Thursday, December 24, 2009

"Paying for Medical Insurance and Paying for Military Protection"
Dec. 24, 2009

All Americans need military protection from our country's enemies and this protection costs many billions of dollars per year. To pay for what we get, individual citizens do not choose a defense plan that seems to suit their needs, and negociate individually with defense contractors for the premium.

Instead the government computes the total cost for the entire country, and with the income tax system charges each taxpayer his or her share of that cost. So individuals do not pay for the protection they receive individually; they each pay according to their income to make up the total.

All Americans also need medical care and insurance against catastrophic medical expenses. This should be paid for in the same way as our military protection: by taxing eveybody (according to their incomes) to raise the total amount needed.

There will surely be the objection that military and medical expenses are not comparable because we REALLY NEED the military! However, any family with a member who is very sick will agree that we REALLY NEED medical care also. There is no reason for these needs to be paid for in very diferent ways.

Sunday, December 13, 2009


Humans originated in Africa, but many thousands of years ago some of them wandered out to other continents. Those who came to northern areas encountered something new to them: seasons of the year, and in particular fall and winter. It was alarming to see plants die, and leaves fall off the trees, as well as some animals and birds going into hibernation or migrating south.

Meanwhile the Sun was sinking lower and lower in the sky, with the daily temperature dropping. Would the Sun disappear forever, leaving us to freeze and starve? In that dark, cold time, it became the custom in some societies to bring a green branch or tree into the home or community center, to remind people of Spring and the next growing season that they hoped would come. Also, a fire or lamp, which were specially needed anyway when the nights were so long, symbolized the Sun that they hoped would once again rise high and warm.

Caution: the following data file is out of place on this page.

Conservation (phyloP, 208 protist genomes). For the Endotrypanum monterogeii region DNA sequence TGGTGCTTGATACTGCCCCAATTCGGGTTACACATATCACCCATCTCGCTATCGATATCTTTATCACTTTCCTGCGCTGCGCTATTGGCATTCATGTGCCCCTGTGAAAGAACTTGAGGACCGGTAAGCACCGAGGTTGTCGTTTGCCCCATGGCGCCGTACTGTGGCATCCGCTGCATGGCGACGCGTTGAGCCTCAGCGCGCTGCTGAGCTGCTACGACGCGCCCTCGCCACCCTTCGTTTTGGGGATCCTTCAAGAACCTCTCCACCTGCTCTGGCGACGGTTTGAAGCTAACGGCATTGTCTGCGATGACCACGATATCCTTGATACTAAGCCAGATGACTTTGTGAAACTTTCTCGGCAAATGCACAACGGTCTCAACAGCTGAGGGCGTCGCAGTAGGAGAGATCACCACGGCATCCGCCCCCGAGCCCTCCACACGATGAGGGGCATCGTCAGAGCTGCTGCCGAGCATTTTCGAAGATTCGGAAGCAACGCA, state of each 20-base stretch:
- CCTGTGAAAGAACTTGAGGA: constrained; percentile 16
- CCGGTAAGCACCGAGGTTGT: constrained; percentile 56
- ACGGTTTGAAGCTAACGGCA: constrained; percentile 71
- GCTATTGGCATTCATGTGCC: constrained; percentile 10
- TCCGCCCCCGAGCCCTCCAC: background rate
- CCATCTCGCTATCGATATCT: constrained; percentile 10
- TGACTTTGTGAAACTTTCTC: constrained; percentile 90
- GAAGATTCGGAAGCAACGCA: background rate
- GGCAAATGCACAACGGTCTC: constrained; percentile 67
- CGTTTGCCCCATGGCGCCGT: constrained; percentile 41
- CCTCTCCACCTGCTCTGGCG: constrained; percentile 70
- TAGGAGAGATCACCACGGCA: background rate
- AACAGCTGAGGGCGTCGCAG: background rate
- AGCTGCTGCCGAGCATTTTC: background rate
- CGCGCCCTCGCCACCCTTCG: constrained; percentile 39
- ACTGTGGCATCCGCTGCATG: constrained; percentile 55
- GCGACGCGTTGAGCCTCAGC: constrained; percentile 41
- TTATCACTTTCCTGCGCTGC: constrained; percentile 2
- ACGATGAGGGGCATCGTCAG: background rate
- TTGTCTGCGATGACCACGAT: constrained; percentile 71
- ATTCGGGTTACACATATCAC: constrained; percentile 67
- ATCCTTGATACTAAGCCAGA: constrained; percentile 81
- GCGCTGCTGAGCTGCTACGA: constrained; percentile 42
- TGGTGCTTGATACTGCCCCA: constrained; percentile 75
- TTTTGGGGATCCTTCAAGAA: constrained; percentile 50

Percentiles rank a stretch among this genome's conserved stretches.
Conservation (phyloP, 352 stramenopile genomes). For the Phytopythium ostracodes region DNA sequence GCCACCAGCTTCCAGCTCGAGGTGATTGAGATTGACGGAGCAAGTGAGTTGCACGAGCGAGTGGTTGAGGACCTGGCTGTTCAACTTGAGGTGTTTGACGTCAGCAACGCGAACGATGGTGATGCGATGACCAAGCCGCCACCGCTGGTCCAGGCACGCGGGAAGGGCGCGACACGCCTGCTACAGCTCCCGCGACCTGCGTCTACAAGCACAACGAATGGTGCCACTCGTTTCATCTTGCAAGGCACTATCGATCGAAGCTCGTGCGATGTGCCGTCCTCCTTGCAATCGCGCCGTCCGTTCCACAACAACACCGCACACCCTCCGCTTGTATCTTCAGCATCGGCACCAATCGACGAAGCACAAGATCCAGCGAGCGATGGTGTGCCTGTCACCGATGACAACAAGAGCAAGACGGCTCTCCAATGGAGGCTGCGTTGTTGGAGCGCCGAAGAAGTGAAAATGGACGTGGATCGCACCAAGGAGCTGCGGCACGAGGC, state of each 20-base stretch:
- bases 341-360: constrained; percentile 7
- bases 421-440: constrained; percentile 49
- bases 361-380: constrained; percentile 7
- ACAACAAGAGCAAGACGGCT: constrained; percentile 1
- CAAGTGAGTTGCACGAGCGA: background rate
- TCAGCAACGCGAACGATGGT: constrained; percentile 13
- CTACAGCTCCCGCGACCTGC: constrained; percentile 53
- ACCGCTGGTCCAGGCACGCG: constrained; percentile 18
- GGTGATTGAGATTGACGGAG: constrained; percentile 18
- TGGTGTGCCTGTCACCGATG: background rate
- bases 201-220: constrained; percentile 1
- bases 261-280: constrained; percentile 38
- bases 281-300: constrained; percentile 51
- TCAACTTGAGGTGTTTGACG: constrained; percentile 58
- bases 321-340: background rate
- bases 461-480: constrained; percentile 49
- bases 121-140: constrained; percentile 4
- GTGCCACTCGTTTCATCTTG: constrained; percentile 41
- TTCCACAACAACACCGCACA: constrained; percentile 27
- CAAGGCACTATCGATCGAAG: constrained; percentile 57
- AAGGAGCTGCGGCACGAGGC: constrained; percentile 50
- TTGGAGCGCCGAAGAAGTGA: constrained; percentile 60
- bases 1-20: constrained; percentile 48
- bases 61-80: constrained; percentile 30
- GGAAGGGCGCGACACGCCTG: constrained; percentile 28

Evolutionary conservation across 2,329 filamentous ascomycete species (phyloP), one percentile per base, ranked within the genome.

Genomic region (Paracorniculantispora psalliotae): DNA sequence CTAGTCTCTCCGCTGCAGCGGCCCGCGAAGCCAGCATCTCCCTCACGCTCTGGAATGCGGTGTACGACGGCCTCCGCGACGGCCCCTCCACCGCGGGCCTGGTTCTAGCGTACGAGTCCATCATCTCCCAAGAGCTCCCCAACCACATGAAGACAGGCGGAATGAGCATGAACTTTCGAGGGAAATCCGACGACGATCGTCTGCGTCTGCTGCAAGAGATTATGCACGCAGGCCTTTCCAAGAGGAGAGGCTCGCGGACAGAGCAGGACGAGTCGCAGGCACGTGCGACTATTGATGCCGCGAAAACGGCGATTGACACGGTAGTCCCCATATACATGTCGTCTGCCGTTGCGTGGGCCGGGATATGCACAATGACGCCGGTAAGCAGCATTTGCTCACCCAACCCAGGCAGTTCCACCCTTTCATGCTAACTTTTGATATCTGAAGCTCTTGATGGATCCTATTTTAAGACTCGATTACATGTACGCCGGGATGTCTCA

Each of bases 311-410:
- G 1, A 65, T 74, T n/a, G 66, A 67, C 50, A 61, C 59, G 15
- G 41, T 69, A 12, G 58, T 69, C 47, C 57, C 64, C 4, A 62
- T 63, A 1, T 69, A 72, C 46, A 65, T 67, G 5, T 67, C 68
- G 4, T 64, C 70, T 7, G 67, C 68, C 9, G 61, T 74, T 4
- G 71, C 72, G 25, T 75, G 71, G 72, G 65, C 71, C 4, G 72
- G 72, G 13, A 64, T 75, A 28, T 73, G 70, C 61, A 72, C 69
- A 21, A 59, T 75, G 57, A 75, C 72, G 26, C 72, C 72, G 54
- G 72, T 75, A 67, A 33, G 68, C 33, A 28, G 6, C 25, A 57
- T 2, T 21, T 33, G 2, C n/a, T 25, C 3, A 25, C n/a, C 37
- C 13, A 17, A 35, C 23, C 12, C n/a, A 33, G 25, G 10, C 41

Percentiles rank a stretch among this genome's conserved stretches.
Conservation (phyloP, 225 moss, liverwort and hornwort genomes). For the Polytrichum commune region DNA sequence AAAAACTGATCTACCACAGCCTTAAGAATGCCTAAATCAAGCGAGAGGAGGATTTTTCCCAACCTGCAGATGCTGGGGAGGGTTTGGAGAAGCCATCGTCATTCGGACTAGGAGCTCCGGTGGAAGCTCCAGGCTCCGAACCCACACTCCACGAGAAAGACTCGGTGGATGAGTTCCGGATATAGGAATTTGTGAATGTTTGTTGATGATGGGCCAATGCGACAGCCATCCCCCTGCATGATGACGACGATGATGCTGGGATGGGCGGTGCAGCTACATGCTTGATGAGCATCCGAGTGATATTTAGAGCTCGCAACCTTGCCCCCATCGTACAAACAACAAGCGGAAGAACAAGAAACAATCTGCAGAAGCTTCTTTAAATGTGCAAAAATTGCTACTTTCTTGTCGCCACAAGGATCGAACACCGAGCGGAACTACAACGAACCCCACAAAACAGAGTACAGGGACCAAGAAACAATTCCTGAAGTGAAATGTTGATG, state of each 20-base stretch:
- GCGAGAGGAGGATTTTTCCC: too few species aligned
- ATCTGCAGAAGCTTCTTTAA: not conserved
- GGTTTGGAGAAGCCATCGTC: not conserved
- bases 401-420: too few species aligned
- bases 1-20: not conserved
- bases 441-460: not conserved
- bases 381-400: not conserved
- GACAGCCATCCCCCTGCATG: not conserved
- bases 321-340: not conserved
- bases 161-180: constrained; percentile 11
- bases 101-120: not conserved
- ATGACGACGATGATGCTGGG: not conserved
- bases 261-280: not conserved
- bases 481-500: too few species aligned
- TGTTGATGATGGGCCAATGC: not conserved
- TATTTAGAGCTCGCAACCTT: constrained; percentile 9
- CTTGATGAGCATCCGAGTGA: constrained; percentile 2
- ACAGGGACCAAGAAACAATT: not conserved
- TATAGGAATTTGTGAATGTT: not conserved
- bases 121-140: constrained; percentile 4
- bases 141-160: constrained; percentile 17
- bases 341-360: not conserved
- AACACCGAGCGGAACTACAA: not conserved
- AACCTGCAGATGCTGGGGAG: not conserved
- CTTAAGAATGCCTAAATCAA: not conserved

Imagine how relieved our ancestors were when they were sure the Sun was really rising higher again! This realization was the cause for joyful celebration, and over the years several customs developed in various cultures, of which the Roman “Carnival” and Viennese “Fasching” are examples. After many thousands of years, people came to take for granted that the Sun would certainly come back, and they were no longer worried about it. But we never like to abandon a familiar ritual: that is, why give up a good party? So the customs continued even though there was no longer a reason for them.

Another detail was that the Sun doesn’t get lower and lower until it suddenly rises higher than the previous day. There is a period when the naked eye and primitive measuring methods can’t tell whether it is getting higher or lower. Therefore the people had to wait and see. Of course this waiting period was retained as a tradition, and different waiting periods became customary in various cultures. One tradition called for a 12 day wait, and this is preserved in the “12 Days of Christmas”. Another was for 8 days, and in the Hanukkah tradition the lamp burned for 8 days. Incidentally, both Carnival and Fasching began not at the Solstice but after the waiting period.

In the earliest centuries of the Christian religion nothing was said about the date of Jesus’ birth. (Since the shepherds were spending the night out in the fields with their flocks, it must have been between May and September.) But the Church later decreed that it be celebrated in December, at the time of the Solstice. Was this a coincidence? I suspect that the Church had tried unsuccessfully to stamp out pagan celebrations of the Solstice, but since the people would be celebrating anyway it told them the celebration was for the Birth of Jesus.